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What does Anthem’s New Imaging Diagnostics Policy Mean for Your Practice?

Anthem has announced they will no longer cover outpatient MRI and CT scan services, unless the insurance company deems the imaging procedure to be medically necessary. Instead, patients will be referred to a freestanding imaging center. Anthem, which boasts around 40 million members, just enacted this new policy in Colorado, Nevada, New York, Ohio, and Georgia. Indiana, Kentucky, Mississippi, and Wisconsin implemented the change in July, and New Hampshire is the only state that is exempt.

This new requirement could mean serious financial consequences for healthcare facilities that rely on imaging services to bring in revenue. David Levin, MD, professor and chairman emeritus of the radiology department at Jefferson Medical College and Thomas Jefferson University Hospital, believes that this change could severely impact the referral process. He told Radiology Business, “There’s no doubt that hospital-based radiologists also will be hurt, and I think they and the ACR should strongly protest this to Anthem.”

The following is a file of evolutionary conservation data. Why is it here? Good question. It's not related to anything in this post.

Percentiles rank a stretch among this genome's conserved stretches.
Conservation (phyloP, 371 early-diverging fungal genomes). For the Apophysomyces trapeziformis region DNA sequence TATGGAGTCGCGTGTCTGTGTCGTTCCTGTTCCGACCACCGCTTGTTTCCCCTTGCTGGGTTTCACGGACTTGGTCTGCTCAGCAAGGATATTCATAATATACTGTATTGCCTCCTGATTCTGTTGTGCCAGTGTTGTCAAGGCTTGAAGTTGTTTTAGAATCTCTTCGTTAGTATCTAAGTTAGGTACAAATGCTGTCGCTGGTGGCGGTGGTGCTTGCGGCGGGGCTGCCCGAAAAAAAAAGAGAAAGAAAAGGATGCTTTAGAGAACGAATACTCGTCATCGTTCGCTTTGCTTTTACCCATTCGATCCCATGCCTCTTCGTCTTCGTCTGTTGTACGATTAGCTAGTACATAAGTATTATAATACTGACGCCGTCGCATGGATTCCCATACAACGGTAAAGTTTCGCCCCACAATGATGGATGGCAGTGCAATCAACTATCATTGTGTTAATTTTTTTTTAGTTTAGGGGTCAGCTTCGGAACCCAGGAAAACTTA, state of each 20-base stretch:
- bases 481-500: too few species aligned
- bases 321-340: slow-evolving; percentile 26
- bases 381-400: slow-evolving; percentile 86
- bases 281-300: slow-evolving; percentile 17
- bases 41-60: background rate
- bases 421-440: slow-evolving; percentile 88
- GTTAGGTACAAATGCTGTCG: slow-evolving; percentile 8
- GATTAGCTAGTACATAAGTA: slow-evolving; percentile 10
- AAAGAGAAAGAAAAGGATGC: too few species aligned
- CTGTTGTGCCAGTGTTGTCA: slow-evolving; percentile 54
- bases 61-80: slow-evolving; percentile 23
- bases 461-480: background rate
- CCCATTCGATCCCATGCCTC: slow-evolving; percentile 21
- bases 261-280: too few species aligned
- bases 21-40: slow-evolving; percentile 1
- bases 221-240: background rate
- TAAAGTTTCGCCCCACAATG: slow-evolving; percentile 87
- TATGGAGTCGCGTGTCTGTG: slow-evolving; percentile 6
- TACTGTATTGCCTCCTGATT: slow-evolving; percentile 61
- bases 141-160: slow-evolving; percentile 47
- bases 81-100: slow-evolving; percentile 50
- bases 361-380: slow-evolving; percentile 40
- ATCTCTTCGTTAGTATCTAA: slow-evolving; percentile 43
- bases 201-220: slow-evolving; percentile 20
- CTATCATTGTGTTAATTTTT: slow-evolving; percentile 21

Anthem considers this move to be a savings strategy for patients, and the program will identify what imaging tests are medically necessary and which are not required. The change follows suit with the Centers for Medicare and Medicaid’s recent decision to reduce spending for the prospective payment system by around $500 million.

Anthem has made other bold decisions when it comes to coverage. Earlier this year, they decided to stop paying for emergency room visits for non-emergency cases in Indiana, Kentucky, Georgia, and Missouri. Some critics called the policy risky, as it could encourage incorrect self-diagnosis.

Many healthcare professionals are frustrated by this new policy. “All it does is add dramatically to the bureaucracy of medicine instead of daring to find a more subtle and more flexible mechanism" managing director of the Value Institute for Health and Care at the University of Texas Dell Medical School, Scott Wallace, JD, MBA, told Modern Healthcare.

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